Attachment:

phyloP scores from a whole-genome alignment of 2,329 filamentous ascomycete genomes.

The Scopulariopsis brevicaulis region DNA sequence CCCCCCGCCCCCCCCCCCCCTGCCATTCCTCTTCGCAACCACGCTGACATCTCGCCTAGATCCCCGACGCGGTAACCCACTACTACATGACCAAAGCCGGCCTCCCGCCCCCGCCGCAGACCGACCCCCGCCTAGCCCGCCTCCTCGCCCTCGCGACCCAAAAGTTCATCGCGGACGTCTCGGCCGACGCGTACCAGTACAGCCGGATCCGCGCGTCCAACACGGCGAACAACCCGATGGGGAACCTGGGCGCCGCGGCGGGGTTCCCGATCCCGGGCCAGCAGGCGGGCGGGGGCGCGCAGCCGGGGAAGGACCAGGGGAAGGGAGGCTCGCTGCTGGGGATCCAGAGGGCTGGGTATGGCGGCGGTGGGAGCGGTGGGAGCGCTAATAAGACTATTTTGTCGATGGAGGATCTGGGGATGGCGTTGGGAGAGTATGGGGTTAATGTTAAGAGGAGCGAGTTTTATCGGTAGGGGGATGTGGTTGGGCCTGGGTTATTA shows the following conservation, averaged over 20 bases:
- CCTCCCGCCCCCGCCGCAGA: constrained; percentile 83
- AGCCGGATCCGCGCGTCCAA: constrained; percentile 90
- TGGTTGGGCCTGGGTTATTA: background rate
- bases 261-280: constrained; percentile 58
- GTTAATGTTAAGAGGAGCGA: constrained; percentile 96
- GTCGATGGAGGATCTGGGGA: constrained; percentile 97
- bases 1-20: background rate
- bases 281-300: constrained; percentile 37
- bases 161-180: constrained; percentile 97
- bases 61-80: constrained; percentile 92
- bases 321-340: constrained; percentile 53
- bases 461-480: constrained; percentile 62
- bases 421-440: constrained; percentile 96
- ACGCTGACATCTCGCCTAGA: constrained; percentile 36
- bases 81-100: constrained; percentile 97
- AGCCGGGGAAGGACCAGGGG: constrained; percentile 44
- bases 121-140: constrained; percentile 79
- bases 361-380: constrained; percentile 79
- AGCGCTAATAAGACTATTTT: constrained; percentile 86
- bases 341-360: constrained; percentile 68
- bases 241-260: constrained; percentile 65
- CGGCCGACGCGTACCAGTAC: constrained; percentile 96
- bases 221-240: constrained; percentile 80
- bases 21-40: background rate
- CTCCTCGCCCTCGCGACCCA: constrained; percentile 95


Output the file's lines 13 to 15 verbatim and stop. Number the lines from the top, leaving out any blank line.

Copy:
- bases 321-340: constrained; percentile 53
- bases 461-480: constrained; percentile 62
- bases 421-440: constrained; percentile 96